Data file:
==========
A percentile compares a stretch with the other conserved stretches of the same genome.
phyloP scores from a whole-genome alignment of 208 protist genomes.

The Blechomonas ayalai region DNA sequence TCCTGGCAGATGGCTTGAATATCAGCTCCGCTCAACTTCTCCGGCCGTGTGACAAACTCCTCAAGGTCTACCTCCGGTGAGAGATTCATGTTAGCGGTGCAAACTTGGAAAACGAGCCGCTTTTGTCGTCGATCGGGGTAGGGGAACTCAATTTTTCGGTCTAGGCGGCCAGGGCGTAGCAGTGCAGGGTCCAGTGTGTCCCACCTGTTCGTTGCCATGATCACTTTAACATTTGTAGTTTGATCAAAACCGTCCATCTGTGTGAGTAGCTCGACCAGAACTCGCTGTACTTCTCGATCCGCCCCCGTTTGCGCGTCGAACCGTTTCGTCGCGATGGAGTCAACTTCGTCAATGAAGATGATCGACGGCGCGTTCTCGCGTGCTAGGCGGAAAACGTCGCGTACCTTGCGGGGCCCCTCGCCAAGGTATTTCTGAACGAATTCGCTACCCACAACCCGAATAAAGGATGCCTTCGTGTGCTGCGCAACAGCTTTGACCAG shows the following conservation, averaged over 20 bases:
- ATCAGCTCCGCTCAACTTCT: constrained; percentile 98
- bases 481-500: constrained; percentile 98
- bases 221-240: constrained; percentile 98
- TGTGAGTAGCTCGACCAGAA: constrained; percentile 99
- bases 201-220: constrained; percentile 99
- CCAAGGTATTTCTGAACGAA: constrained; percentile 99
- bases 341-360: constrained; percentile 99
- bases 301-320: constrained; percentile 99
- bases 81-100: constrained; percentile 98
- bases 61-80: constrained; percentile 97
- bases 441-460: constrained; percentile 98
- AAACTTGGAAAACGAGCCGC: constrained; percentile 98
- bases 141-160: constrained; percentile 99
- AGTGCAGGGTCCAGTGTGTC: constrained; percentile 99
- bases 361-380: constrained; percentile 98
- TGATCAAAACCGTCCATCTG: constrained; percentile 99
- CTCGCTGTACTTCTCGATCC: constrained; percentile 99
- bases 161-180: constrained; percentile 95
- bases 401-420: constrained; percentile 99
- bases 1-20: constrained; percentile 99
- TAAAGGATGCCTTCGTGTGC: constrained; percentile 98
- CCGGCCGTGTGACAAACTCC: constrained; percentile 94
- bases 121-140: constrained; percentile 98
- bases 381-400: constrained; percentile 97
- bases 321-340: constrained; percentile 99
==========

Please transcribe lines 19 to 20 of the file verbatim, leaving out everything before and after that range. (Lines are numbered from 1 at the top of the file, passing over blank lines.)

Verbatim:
- TGATCAAAACCGTCCATCTG: constrained; percentile 99
- CTCGCTGTACTTCTCGATCC: constrained; percentile 99